01 Dec Our Top 5 Destinations in Vietnam
Beeping motorbikes, lime-green rice fields and the craziest cities I’ve ever seen. That’s what springs to mind when I think of Vietnam, one of my favourite countries. We made Hanoi our home for a year and travelled the length of the country, seeking out incredible national parks, UNESCO towns, massive caves and sand dunes. Here’s a look back at our top five destinations in Vietnam.
Top destinations in Vietnam: Hanoi
Vietnam’s capital is the craziest place I’ve ever lived. Picture crowds of beeping, speeding motorbikes, pavements lined with tiny stools where people sit hunched over bowls of steaming Pho and electrical wires strung everywhere. That’s Hanoi. We first visited the city back in 2013 and loved it so much we later returned to teach English for a year. It was one hell of a ride.
In between teaching huge classes of up to 50 kids in the public schools, we rented an apartment in the Old Quarter and a Little Cub scooter. We developed a close-knit group of ex-pat friends and got to know our Vietnamese co-workers, celebrated the TET New Year and spent weekends sat in cafes and wandering around Hoan Kiem Lake.
If you’re looking for a list of Vietnam tours, most northern itineraries will include a stop in Tam Coc, which is part of a UNESCO World Heritage Site. Tam Coc is most famous for its scenic boat rides. Paddle along a river surrounded by floating rice fields and huge limestone karsts which have earned Tam Coc the nickname: ‘Halong Bay on Land.’
During our trip to Tam Coc we drove to nearby Bai Dinh, the largest pagoda in Vietnam, to see thousands of Buddha statues and also visited beautiful Bird Valley. This protected reserve is home to thousands of different bird species and has some great walking trails. While in Tam Coc you can also cycle through rice paddies, visit the ornate Thai Vi temple and hike up 500 steps to Mua Cave.
Phong Nha-Ke Bang National Park
We took an overnight train from Hanoi down to Quang Binh Province to visit the longest underground rivers and dry cave systems in the world. Listed as a UNESCO site, Phong Nha-Ke Bang National Park even boasts the world’s biggest cave, Son Doong. To visit it, you’ll have to pay a whopping $3,000 for a week-long expedition, so instead, we visited some of the national park’s other treasures on a day tour.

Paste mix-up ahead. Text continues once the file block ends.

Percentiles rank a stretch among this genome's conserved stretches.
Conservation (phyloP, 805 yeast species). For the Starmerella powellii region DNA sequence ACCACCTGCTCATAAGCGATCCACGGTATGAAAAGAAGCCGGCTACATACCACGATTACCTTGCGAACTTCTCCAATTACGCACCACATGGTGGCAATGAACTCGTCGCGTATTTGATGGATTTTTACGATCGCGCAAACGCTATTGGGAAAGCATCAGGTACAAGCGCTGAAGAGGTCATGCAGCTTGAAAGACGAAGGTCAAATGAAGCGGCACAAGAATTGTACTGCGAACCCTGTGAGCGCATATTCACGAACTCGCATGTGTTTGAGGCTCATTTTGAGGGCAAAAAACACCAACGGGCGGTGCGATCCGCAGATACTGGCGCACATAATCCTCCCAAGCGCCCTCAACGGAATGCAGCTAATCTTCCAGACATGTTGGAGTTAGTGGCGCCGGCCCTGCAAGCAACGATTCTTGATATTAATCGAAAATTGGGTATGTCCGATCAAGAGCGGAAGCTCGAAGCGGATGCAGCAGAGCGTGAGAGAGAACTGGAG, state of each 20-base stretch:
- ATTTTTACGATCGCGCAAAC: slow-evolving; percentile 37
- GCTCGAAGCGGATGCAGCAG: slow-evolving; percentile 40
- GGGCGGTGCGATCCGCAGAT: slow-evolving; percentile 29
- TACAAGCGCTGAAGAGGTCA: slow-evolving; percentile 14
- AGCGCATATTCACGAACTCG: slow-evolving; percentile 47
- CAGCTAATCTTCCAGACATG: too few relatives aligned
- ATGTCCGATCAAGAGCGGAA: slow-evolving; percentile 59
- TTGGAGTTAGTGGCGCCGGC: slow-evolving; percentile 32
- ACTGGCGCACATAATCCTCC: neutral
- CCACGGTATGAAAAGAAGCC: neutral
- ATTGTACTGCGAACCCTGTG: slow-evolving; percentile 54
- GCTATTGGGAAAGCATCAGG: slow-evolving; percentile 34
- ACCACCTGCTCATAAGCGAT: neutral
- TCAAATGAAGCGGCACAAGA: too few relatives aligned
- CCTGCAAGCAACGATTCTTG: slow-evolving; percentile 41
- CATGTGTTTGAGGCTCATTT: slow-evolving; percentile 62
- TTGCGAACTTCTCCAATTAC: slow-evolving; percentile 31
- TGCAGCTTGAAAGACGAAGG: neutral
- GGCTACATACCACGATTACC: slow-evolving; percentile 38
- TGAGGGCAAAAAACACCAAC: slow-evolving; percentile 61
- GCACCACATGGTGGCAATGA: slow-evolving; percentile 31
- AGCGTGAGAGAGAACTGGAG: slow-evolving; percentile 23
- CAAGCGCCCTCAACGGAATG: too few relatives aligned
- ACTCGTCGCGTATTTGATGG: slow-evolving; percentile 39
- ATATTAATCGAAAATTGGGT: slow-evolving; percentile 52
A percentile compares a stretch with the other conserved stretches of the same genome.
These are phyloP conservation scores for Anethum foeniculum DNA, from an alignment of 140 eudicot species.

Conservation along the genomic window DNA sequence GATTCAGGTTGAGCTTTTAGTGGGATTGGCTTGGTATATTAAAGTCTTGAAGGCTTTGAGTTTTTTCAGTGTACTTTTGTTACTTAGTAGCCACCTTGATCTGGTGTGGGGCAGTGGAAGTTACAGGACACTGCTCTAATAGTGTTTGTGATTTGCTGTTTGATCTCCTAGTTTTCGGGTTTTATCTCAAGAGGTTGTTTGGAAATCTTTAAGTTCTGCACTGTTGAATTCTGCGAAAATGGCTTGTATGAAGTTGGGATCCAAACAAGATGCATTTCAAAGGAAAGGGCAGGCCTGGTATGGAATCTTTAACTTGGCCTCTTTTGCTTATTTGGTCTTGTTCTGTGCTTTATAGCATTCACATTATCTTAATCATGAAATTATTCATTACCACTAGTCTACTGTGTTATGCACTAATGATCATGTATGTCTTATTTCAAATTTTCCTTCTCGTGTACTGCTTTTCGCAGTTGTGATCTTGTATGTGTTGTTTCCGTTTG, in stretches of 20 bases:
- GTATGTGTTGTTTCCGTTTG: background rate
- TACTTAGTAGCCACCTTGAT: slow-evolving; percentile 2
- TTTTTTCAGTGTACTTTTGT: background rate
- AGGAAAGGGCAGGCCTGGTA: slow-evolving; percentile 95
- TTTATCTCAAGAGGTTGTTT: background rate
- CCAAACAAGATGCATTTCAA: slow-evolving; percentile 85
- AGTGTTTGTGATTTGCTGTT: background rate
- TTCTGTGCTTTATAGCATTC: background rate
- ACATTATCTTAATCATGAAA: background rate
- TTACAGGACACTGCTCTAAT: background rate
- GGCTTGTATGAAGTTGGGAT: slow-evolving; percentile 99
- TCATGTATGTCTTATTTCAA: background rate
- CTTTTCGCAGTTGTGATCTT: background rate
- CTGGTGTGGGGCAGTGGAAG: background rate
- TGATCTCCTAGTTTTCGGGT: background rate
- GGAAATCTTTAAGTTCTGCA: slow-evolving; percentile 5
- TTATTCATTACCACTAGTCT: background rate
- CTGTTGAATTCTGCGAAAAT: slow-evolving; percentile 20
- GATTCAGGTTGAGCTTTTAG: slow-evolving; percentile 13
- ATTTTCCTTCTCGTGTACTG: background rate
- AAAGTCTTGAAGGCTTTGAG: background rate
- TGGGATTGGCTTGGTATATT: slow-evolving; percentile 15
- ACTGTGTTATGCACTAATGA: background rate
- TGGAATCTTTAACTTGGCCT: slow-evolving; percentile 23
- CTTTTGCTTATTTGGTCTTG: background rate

We started at Paradise Cave, which is over 100m high and 150m wide, filled with thousands of stalactites and stalagmites. Stretching for 31km, Paradise is Asia’s longest cave system, but we saw just the first kilometre before moving on to Phong Nha Cave. For this, we boarded a boat to sail through the stunning cave as bats flew above and we heard stories about tribes who lived there over 1,000 years ago.
If you’re looking for the perfect place to see Vietnam’s signature rice fields, head to Mai Chau in Hoa Binh. This town is famous for its surrounding countryside and tiny villages which belong to people of Thai ancestry who live in stilt houses. We stayed in a small wooden hut in Ban Lac Hai with the most spectacular views of hulking mountains and vivid green fields.
We spent an idyllic few days in Mai Chau cycling through the countryside on dusty paths through villages and rice fields, past grazing buffalo and children playing in the shade. One evening, we watched a traditional dance show as the night sky filled with stars and tasted some local rice wine. Randomly, there was a village festival on and we joined locals who were dancing around fires and having watermelon-eating contests.
We spent the TET New Year holidays with friends in Cuc Phuong, Vietnam’s oldest national park. This natural gem is rarely visited by tourists, yet it features some of northern Vietnam’s most incredible scenery. We took a three-hour bus ride from Hanoi to the park entrance and trekked in to stay at a bungalow on the shores of Mac Lake. At night, fireflies lit up the paths and we could hear all kinds of animal noises.
Cuc Phuong covers two limestone mountain ranges and is home to over 135 species of mammals, including Asian Black Bears. We visited the park’s Endangered Primate Rescue Centre to see rare animals, most of which had been confiscated from poaches, and took a slightly punishing bicycle trip through the forested roads to see ancient trees, waterfalls and caves.
Those are our top five destinations in Vietnam but there’s plenty more to love. Go trekking over rice terraces in Sapa, sail UNESCO-listed Halong Bay and explore Cat Ba Island. I absolutely love northern Vietnam and spent most of my time there, but heading south, we also explored the Dalat Highlands, Mui Ne sand dunes, Hoi An and crazy Ho Chi Minh City.
What are your top destinations in Vietnam?